Time To Get Weird

ThorRagnarokSometimes the death of a genre can be the best thing for it.

There is always a point in any movie genre where the greed of the industry over-saturates the audience. No matter what flavor is your favorite flavor, if you get nothing but that flavor you get sick of it. We’ve seen this happen with all kinds of trends in film, from Rom Coms to Fantasy to Superhero movies. But genre exhaustion can be a good thing. Because then the only place that genre can go to survive is… someplace weird. And when the studios stop getting rewarded for playing it safe, they get desperate and try a new way. That’s great for moviegoers! Sometimes a genre has to get really cliche and really tired and be on its death bed for studios to start taking risks in that genre. Time to get weird!

Let’s look at the superhero genre. People have been predicting the death of this one for ten years. It’s true, the market seems ridiculously over-saturated. But the only thing that died was the traditional version of a superhero film. The typical square-jawed hero in the flowing cape can’t get us to the theater anymore. We’ve seen that guy. Over and over. Marvel saw the writing on the wall very early and stopped looking at superheroes as a genre. They looked at it as a means to tell many genres of stories. Guardians of the Galaxy is a space adventure. Thor: Ragnarok is a trippy gladiator movie. Black Panther is a Shakespearean Drama. The only time DC was rewarded for their superhero movie attempts was with Wonder Woman — a female, Greek-goddess war movie. Now here comes Brightburn, flipping the entire premise of Superman onto its dark side.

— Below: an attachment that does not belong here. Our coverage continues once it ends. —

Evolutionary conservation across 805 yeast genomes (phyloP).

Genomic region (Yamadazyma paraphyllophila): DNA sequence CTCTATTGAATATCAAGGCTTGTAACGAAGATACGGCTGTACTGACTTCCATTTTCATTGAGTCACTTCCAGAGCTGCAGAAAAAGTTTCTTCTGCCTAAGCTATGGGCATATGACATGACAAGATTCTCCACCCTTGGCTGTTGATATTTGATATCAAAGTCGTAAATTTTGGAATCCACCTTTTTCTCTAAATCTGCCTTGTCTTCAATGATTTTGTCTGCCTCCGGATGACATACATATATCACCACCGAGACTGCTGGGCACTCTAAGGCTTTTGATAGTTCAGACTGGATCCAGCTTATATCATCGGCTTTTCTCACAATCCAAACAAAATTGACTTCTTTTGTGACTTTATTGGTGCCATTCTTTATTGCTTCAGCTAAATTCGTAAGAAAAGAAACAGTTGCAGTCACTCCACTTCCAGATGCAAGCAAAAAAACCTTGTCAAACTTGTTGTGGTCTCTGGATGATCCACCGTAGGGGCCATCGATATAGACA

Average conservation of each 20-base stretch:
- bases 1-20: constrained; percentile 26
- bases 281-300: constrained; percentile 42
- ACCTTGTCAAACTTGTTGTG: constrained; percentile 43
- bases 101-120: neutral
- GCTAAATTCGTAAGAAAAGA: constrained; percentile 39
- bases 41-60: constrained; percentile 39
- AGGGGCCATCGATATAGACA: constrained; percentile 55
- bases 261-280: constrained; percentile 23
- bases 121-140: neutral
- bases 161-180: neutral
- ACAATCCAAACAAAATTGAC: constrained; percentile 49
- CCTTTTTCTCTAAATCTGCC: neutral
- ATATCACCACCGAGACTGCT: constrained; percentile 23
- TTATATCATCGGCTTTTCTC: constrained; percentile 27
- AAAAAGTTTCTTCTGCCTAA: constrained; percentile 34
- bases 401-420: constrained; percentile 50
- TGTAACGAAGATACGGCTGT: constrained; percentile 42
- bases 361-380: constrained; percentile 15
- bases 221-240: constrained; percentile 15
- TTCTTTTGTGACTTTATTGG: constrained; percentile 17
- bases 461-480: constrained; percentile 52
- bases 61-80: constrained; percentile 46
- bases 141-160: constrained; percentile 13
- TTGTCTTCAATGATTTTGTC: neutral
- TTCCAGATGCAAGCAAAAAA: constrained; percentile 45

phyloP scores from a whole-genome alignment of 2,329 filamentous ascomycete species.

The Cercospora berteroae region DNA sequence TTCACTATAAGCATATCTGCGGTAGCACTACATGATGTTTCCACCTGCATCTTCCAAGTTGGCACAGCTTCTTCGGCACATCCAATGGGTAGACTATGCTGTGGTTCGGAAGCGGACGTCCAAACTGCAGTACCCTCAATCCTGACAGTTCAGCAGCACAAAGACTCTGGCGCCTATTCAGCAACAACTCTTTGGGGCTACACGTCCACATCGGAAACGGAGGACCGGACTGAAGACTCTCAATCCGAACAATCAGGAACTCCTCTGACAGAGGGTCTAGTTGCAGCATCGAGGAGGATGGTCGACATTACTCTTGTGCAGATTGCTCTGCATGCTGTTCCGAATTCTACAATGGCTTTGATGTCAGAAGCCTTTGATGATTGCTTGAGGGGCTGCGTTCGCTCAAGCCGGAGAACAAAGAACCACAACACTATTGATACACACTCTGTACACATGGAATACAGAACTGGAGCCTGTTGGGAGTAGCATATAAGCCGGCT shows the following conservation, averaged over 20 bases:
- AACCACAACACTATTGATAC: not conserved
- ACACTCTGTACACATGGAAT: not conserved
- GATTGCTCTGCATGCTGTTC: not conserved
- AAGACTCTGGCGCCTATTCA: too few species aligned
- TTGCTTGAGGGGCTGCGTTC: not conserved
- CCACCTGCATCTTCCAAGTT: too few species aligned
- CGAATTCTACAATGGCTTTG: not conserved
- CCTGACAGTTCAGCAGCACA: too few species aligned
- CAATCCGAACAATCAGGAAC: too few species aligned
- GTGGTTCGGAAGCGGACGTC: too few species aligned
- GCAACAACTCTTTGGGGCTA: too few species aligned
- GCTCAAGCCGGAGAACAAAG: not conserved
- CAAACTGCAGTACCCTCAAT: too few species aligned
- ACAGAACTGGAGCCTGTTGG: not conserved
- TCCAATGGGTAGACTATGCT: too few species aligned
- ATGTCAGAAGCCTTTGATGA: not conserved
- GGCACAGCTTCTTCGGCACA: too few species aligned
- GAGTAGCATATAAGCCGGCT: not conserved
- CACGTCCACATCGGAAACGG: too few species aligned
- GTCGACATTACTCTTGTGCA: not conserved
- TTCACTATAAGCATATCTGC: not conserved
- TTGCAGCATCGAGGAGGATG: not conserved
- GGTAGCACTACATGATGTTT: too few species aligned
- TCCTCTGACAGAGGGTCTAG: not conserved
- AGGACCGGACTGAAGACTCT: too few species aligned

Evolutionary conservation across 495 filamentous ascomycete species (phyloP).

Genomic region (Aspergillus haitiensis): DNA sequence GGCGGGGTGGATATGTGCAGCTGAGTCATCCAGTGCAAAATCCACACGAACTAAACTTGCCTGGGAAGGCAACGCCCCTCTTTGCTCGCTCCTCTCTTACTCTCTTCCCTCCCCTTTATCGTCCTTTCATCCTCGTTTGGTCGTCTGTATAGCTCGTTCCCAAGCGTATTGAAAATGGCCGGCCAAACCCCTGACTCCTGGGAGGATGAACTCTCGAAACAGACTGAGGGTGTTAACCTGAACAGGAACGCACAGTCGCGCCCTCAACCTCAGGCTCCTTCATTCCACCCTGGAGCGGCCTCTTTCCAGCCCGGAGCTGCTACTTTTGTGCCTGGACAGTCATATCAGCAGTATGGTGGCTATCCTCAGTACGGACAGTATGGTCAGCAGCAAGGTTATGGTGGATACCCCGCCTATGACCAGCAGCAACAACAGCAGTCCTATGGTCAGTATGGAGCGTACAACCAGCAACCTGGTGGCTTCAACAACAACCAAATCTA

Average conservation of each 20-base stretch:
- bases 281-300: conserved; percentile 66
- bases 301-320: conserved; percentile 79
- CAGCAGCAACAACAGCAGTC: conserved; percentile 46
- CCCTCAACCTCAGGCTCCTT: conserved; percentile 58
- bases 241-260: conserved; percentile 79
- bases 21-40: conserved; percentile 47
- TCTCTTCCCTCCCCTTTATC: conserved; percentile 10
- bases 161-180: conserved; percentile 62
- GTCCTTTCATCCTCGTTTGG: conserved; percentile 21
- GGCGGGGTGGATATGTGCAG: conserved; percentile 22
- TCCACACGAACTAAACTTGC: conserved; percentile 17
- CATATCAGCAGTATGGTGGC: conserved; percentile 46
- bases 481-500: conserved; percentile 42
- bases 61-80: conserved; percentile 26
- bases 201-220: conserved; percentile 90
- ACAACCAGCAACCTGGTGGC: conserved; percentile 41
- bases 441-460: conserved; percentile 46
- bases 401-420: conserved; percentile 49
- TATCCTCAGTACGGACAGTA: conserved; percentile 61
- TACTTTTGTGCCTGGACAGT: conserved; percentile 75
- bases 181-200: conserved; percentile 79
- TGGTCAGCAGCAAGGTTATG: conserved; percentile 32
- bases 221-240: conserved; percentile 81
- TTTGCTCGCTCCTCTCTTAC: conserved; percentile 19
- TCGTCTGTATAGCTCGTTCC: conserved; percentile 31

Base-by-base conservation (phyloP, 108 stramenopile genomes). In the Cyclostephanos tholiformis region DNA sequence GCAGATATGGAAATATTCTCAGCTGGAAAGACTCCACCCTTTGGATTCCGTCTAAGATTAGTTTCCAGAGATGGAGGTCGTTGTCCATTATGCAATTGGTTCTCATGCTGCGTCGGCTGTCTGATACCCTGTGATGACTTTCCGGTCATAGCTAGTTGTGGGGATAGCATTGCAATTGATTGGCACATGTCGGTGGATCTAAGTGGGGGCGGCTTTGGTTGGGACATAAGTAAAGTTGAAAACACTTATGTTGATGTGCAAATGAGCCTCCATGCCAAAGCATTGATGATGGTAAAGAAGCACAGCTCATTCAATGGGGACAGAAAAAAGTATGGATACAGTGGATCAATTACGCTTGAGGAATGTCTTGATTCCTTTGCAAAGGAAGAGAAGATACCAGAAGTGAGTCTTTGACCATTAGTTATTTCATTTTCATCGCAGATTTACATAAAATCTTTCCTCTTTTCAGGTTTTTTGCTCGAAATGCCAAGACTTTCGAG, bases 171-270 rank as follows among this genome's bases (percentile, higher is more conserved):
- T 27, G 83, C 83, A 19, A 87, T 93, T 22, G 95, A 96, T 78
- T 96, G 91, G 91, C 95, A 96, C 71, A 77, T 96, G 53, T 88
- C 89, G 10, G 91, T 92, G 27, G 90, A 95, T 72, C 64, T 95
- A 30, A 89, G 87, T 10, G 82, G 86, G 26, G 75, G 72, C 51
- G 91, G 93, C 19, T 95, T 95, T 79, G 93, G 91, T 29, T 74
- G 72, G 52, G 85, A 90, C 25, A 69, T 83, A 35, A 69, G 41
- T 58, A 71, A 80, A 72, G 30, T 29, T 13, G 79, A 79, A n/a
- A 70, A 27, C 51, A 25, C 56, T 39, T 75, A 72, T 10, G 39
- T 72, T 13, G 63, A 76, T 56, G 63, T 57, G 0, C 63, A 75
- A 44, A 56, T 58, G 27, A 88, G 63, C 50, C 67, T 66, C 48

BatmansBatman is its own lesson in exhausting a character. How many times has he been rebuilt from the ground up? After the fourth version of Tim Burton’s Batman, when Joel Shumacher added nipples to the batsuit and the “Starlight Express”-dressed crusaders literally ice skated and air-surfed, we were done. Enter Chris Nolan with his take: a gritty, stripped-down, ultra-real crime story, something Warner Brothers never would’ve dreamed of doing years earlier. But they were desperate. They’d tried everything. And in their desperation, they let the filmmaker try something crazy. How glad we are that he did.

Now we’re feeling the strain of the Live Action Remake. Disney made some new money by turning their animated classics into living, breathing, realism. But it’s getting old. Almost everyone I talk to says so. This live action thing was cool for three or four movies but… ten? Dumbo stumbled, showing signs of wear. Nostalgia alone can’t be the reason we go. These movies have to stand on their own and, dare I say, subvert the originals they are based on.

DisneyLiveAThe death of a genre is an exciting time. It’s the birthing pains of something new and weird. I can’t wait to see what is weird enough to reinvigorate the western, or the sports movie, or the epic fantasy. Personally, I’m waiting for the Hope-and-Crosby “buddy movie” version of Batman and Robin. Lethal Weapon with capes! That, I’d like to see.

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